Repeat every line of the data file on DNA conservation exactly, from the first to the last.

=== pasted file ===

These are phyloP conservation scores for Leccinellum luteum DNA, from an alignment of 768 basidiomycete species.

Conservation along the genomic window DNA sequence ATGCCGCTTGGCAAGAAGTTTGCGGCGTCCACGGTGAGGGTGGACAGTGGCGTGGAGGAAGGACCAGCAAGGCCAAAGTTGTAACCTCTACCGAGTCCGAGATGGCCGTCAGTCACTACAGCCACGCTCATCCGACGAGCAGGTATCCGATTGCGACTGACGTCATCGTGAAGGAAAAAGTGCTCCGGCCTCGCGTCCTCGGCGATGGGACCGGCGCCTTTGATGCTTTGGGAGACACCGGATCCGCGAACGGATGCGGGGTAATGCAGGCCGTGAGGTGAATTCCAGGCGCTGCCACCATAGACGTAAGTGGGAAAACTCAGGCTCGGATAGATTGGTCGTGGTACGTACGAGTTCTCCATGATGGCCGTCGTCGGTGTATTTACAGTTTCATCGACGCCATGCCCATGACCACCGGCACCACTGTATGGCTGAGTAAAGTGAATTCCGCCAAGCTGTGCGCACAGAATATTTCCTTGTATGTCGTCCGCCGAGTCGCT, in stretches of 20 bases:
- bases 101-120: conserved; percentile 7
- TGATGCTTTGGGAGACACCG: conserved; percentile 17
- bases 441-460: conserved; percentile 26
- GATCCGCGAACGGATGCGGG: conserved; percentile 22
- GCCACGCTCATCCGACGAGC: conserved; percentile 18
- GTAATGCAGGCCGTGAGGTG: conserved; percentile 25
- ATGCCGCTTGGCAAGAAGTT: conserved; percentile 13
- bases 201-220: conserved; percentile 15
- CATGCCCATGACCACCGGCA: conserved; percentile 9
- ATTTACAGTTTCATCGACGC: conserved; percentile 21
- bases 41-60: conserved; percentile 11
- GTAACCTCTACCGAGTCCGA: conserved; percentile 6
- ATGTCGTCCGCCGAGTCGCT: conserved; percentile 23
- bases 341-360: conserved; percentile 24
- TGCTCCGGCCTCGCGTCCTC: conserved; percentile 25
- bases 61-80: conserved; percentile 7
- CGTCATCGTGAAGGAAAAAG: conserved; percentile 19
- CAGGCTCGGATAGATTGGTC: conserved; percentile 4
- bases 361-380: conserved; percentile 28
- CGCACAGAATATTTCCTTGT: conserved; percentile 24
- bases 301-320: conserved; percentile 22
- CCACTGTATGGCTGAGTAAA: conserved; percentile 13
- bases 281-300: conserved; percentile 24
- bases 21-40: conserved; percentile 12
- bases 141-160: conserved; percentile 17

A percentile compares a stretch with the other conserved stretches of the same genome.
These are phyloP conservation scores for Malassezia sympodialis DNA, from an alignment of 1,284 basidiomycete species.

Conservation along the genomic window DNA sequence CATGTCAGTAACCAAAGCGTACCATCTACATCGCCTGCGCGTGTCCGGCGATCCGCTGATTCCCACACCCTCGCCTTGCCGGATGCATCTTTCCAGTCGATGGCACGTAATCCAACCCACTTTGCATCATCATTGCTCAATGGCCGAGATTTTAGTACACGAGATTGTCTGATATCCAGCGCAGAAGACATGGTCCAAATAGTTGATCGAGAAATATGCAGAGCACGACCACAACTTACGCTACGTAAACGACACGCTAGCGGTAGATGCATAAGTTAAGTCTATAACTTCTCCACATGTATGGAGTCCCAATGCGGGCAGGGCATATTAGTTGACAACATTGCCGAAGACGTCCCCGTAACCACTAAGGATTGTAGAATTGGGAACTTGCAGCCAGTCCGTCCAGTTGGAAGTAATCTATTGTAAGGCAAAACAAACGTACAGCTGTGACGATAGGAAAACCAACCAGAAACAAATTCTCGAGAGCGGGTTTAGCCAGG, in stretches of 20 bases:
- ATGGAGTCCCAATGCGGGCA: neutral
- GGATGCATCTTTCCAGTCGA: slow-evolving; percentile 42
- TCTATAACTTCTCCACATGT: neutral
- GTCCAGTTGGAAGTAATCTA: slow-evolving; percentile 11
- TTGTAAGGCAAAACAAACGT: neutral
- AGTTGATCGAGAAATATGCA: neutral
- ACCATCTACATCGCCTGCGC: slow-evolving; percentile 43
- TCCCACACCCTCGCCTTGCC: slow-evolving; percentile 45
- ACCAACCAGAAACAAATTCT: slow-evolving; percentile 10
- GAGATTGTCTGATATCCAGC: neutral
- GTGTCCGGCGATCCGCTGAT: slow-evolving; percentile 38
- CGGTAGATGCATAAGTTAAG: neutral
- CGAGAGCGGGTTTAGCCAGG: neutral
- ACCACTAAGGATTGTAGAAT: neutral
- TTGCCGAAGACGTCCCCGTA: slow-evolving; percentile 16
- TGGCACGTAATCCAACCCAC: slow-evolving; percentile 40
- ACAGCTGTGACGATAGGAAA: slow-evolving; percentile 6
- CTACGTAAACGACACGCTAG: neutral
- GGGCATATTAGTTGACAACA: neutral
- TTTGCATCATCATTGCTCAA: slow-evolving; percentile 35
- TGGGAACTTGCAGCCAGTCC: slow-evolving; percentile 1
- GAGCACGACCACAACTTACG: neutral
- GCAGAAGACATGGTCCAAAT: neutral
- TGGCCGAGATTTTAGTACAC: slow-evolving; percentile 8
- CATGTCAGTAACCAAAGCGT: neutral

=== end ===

These are phyloP conservation scores for Leccinellum luteum DNA, from an alignment of 768 basidiomycete species.

Conservation along the genomic window DNA sequence ATGCCGCTTGGCAAGAAGTTTGCGGCGTCCACGGTGAGGGTGGACAGTGGCGTGGAGGAAGGACCAGCAAGGCCAAAGTTGTAACCTCTACCGAGTCCGAGATGGCCGTCAGTCACTACAGCCACGCTCATCCGACGAGCAGGTATCCGATTGCGACTGACGTCATCGTGAAGGAAAAAGTGCTCCGGCCTCGCGTCCTCGGCGATGGGACCGGCGCCTTTGATGCTTTGGGAGACACCGGATCCGCGAACGGATGCGGGGTAATGCAGGCCGTGAGGTGAATTCCAGGCGCTGCCACCATAGACGTAAGTGGGAAAACTCAGGCTCGGATAGATTGGTCGTGGTACGTACGAGTTCTCCATGATGGCCGTCGTCGGTGTATTTACAGTTTCATCGACGCCATGCCCATGACCACCGGCACCACTGTATGGCTGAGTAAAGTGAATTCCGCCAAGCTGTGCGCACAGAATATTTCCTTGTATGTCGTCCGCCGAGTCGCT, in stretches of 20 bases:
- bases 101-120: conserved; percentile 7
- TGATGCTTTGGGAGACACCG: conserved; percentile 17
- bases 441-460: conserved; percentile 26
- GATCCGCGAACGGATGCGGG: conserved; percentile 22
- GCCACGCTCATCCGACGAGC: conserved; percentile 18
- GTAATGCAGGCCGTGAGGTG: conserved; percentile 25
- ATGCCGCTTGGCAAGAAGTT: conserved; percentile 13
- bases 201-220: conserved; percentile 15
- CATGCCCATGACCACCGGCA: conserved; percentile 9
- ATTTACAGTTTCATCGACGC: conserved; percentile 21
- bases 41-60: conserved; percentile 11
- GTAACCTCTACCGAGTCCGA: conserved; percentile 6
- ATGTCGTCCGCCGAGTCGCT: conserved; percentile 23
- bases 341-360: conserved; percentile 24
- TGCTCCGGCCTCGCGTCCTC: conserved; percentile 25
- bases 61-80: conserved; percentile 7
- CGTCATCGTGAAGGAAAAAG: conserved; percentile 19
- CAGGCTCGGATAGATTGGTC: conserved; percentile 4
- bases 361-380: conserved; percentile 28
- CGCACAGAATATTTCCTTGT: conserved; percentile 24
- bases 301-320: conserved; percentile 22
- CCACTGTATGGCTGAGTAAA: conserved; percentile 13
- bases 281-300: conserved; percentile 24
- bases 21-40: conserved; percentile 12
- bases 141-160: conserved; percentile 17

A percentile compares a stretch with the other conserved stretches of the same genome.
These are phyloP conservation scores for Malassezia sympodialis DNA, from an alignment of 1,284 basidiomycete species.

Conservation along the genomic window DNA sequence CATGTCAGTAACCAAAGCGTACCATCTACATCGCCTGCGCGTGTCCGGCGATCCGCTGATTCCCACACCCTCGCCTTGCCGGATGCATCTTTCCAGTCGATGGCACGTAATCCAACCCACTTTGCATCATCATTGCTCAATGGCCGAGATTTTAGTACACGAGATTGTCTGATATCCAGCGCAGAAGACATGGTCCAAATAGTTGATCGAGAAATATGCAGAGCACGACCACAACTTACGCTACGTAAACGACACGCTAGCGGTAGATGCATAAGTTAAGTCTATAACTTCTCCACATGTATGGAGTCCCAATGCGGGCAGGGCATATTAGTTGACAACATTGCCGAAGACGTCCCCGTAACCACTAAGGATTGTAGAATTGGGAACTTGCAGCCAGTCCGTCCAGTTGGAAGTAATCTATTGTAAGGCAAAACAAACGTACAGCTGTGACGATAGGAAAACCAACCAGAAACAAATTCTCGAGAGCGGGTTTAGCCAGG, in stretches of 20 bases:
- ATGGAGTCCCAATGCGGGCA: neutral
- GGATGCATCTTTCCAGTCGA: slow-evolving; percentile 42
- TCTATAACTTCTCCACATGT: neutral
- GTCCAGTTGGAAGTAATCTA: slow-evolving; percentile 11
- TTGTAAGGCAAAACAAACGT: neutral
- AGTTGATCGAGAAATATGCA: neutral
- ACCATCTACATCGCCTGCGC: slow-evolving; percentile 43
- TCCCACACCCTCGCCTTGCC: slow-evolving; percentile 45
- ACCAACCAGAAACAAATTCT: slow-evolving; percentile 10
- GAGATTGTCTGATATCCAGC: neutral
- GTGTCCGGCGATCCGCTGAT: slow-evolving; percentile 38
- CGGTAGATGCATAAGTTAAG: neutral
- CGAGAGCGGGTTTAGCCAGG: neutral
- ACCACTAAGGATTGTAGAAT: neutral
- TTGCCGAAGACGTCCCCGTA: slow-evolving; percentile 16
- TGGCACGTAATCCAACCCAC: slow-evolving; percentile 40
- ACAGCTGTGACGATAGGAAA: slow-evolving; percentile 6
- CTACGTAAACGACACGCTAG: neutral
- GGGCATATTAGTTGACAACA: neutral
- TTTGCATCATCATTGCTCAA: slow-evolving; percentile 35
- TGGGAACTTGCAGCCAGTCC: slow-evolving; percentile 1
- GAGCACGACCACAACTTACG: neutral
- GCAGAAGACATGGTCCAAAT: neutral
- TGGCCGAGATTTTAGTACAC: slow-evolving; percentile 8
- CATGTCAGTAACCAAAGCGT: neutral